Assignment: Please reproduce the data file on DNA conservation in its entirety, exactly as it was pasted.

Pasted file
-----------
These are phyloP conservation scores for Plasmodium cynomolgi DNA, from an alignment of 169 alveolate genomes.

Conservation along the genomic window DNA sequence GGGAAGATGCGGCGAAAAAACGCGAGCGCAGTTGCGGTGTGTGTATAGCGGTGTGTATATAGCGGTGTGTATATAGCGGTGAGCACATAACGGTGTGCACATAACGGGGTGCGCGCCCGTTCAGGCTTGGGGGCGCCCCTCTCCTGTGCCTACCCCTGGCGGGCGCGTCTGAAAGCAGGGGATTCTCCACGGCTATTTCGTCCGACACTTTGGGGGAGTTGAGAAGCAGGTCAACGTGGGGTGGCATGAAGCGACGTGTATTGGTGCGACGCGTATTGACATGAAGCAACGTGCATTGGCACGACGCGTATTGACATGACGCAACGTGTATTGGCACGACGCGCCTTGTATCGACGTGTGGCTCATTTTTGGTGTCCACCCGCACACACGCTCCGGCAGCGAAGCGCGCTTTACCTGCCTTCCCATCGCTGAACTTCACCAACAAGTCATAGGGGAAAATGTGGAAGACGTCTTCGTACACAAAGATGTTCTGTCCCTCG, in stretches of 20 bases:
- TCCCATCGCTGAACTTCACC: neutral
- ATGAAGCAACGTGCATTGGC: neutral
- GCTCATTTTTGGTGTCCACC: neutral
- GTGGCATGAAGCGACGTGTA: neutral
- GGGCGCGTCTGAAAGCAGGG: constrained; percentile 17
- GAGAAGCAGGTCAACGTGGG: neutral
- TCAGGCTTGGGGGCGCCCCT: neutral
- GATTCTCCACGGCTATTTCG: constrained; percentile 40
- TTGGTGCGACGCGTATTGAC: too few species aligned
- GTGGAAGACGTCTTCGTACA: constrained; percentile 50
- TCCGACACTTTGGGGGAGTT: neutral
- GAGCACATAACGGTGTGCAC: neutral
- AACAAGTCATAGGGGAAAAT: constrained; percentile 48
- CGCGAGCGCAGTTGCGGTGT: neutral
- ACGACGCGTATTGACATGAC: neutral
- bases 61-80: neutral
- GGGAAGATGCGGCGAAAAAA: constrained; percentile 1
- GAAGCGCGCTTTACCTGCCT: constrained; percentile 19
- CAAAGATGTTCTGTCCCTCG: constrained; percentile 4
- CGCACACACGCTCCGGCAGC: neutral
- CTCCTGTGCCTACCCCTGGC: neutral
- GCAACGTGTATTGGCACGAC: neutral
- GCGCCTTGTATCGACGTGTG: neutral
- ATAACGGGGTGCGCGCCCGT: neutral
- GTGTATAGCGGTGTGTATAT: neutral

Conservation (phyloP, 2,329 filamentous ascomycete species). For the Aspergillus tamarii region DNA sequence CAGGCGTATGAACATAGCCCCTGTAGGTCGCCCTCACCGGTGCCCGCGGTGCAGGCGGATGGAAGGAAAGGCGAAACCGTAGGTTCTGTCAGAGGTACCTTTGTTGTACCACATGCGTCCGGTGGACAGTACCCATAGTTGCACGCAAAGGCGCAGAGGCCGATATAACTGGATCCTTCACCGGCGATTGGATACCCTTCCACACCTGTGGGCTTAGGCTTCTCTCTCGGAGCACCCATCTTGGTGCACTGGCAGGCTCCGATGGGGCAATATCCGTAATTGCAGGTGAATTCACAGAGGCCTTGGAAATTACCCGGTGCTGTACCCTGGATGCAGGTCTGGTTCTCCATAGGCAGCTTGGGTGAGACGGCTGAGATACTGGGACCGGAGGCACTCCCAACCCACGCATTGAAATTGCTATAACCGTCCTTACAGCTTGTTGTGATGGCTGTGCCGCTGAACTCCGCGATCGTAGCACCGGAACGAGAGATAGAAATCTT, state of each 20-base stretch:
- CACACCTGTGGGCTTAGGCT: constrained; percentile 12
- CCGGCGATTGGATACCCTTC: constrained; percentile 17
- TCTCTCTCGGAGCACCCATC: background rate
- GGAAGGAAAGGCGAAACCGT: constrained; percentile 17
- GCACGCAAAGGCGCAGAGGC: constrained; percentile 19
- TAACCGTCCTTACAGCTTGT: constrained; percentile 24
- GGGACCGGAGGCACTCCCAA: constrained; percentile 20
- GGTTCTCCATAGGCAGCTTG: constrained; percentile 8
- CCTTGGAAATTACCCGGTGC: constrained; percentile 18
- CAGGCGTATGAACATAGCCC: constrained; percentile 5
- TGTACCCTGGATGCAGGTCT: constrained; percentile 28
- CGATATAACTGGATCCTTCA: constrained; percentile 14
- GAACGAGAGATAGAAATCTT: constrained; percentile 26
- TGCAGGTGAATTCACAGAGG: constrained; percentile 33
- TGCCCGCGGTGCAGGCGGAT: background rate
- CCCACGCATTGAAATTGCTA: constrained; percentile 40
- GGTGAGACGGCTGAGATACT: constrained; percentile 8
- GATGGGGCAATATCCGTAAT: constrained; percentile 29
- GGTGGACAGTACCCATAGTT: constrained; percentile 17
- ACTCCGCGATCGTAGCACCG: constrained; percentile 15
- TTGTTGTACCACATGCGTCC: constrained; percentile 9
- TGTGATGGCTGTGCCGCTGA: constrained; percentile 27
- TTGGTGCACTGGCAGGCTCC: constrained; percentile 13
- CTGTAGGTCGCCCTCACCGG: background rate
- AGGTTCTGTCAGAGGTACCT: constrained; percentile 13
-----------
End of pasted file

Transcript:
These are phyloP conservation scores for Plasmodium cynomolgi DNA, from an alignment of 169 alveolate genomes.

Conservation along the genomic window DNA sequence GGGAAGATGCGGCGAAAAAACGCGAGCGCAGTTGCGGTGTGTGTATAGCGGTGTGTATATAGCGGTGTGTATATAGCGGTGAGCACATAACGGTGTGCACATAACGGGGTGCGCGCCCGTTCAGGCTTGGGGGCGCCCCTCTCCTGTGCCTACCCCTGGCGGGCGCGTCTGAAAGCAGGGGATTCTCCACGGCTATTTCGTCCGACACTTTGGGGGAGTTGAGAAGCAGGTCAACGTGGGGTGGCATGAAGCGACGTGTATTGGTGCGACGCGTATTGACATGAAGCAACGTGCATTGGCACGACGCGTATTGACATGACGCAACGTGTATTGGCACGACGCGCCTTGTATCGACGTGTGGCTCATTTTTGGTGTCCACCCGCACACACGCTCCGGCAGCGAAGCGCGCTTTACCTGCCTTCCCATCGCTGAACTTCACCAACAAGTCATAGGGGAAAATGTGGAAGACGTCTTCGTACACAAAGATGTTCTGTCCCTCG, in stretches of 20 bases:
- TCCCATCGCTGAACTTCACC: neutral
- ATGAAGCAACGTGCATTGGC: neutral
- GCTCATTTTTGGTGTCCACC: neutral
- GTGGCATGAAGCGACGTGTA: neutral
- GGGCGCGTCTGAAAGCAGGG: constrained; percentile 17
- GAGAAGCAGGTCAACGTGGG: neutral
- TCAGGCTTGGGGGCGCCCCT: neutral
- GATTCTCCACGGCTATTTCG: constrained; percentile 40
- TTGGTGCGACGCGTATTGAC: too few species aligned
- GTGGAAGACGTCTTCGTACA: constrained; percentile 50
- TCCGACACTTTGGGGGAGTT: neutral
- GAGCACATAACGGTGTGCAC: neutral
- AACAAGTCATAGGGGAAAAT: constrained; percentile 48
- CGCGAGCGCAGTTGCGGTGT: neutral
- ACGACGCGTATTGACATGAC: neutral
- bases 61-80: neutral
- GGGAAGATGCGGCGAAAAAA: constrained; percentile 1
- GAAGCGCGCTTTACCTGCCT: constrained; percentile 19
- CAAAGATGTTCTGTCCCTCG: constrained; percentile 4
- CGCACACACGCTCCGGCAGC: neutral
- CTCCTGTGCCTACCCCTGGC: neutral
- GCAACGTGTATTGGCACGAC: neutral
- GCGCCTTGTATCGACGTGTG: neutral
- ATAACGGGGTGCGCGCCCGT: neutral
- GTGTATAGCGGTGTGTATAT: neutral

Conservation (phyloP, 2,329 filamentous ascomycete species). For the Aspergillus tamarii region DNA sequence CAGGCGTATGAACATAGCCCCTGTAGGTCGCCCTCACCGGTGCCCGCGGTGCAGGCGGATGGAAGGAAAGGCGAAACCGTAGGTTCTGTCAGAGGTACCTTTGTTGTACCACATGCGTCCGGTGGACAGTACCCATAGTTGCACGCAAAGGCGCAGAGGCCGATATAACTGGATCCTTCACCGGCGATTGGATACCCTTCCACACCTGTGGGCTTAGGCTTCTCTCTCGGAGCACCCATCTTGGTGCACTGGCAGGCTCCGATGGGGCAATATCCGTAATTGCAGGTGAATTCACAGAGGCCTTGGAAATTACCCGGTGCTGTACCCTGGATGCAGGTCTGGTTCTCCATAGGCAGCTTGGGTGAGACGGCTGAGATACTGGGACCGGAGGCACTCCCAACCCACGCATTGAAATTGCTATAACCGTCCTTACAGCTTGTTGTGATGGCTGTGCCGCTGAACTCCGCGATCGTAGCACCGGAACGAGAGATAGAAATCTT, state of each 20-base stretch:
- CACACCTGTGGGCTTAGGCT: constrained; percentile 12
- CCGGCGATTGGATACCCTTC: constrained; percentile 17
- TCTCTCTCGGAGCACCCATC: background rate
- GGAAGGAAAGGCGAAACCGT: constrained; percentile 17
- GCACGCAAAGGCGCAGAGGC: constrained; percentile 19
- TAACCGTCCTTACAGCTTGT: constrained; percentile 24
- GGGACCGGAGGCACTCCCAA: constrained; percentile 20
- GGTTCTCCATAGGCAGCTTG: constrained; percentile 8
- CCTTGGAAATTACCCGGTGC: constrained; percentile 18
- CAGGCGTATGAACATAGCCC: constrained; percentile 5
- TGTACCCTGGATGCAGGTCT: constrained; percentile 28
- CGATATAACTGGATCCTTCA: constrained; percentile 14
- GAACGAGAGATAGAAATCTT: constrained; percentile 26
- TGCAGGTGAATTCACAGAGG: constrained; percentile 33
- TGCCCGCGGTGCAGGCGGAT: background rate
- CCCACGCATTGAAATTGCTA: constrained; percentile 40
- GGTGAGACGGCTGAGATACT: constrained; percentile 8
- GATGGGGCAATATCCGTAAT: constrained; percentile 29
- GGTGGACAGTACCCATAGTT: constrained; percentile 17
- ACTCCGCGATCGTAGCACCG: constrained; percentile 15
- TTGTTGTACCACATGCGTCC: constrained; percentile 9
- TGTGATGGCTGTGCCGCTGA: constrained; percentile 27
- TTGGTGCACTGGCAGGCTCC: constrained; percentile 13
- CTGTAGGTCGCCCTCACCGG: background rate
- AGGTTCTGTCAGAGGTACCT: constrained; percentile 13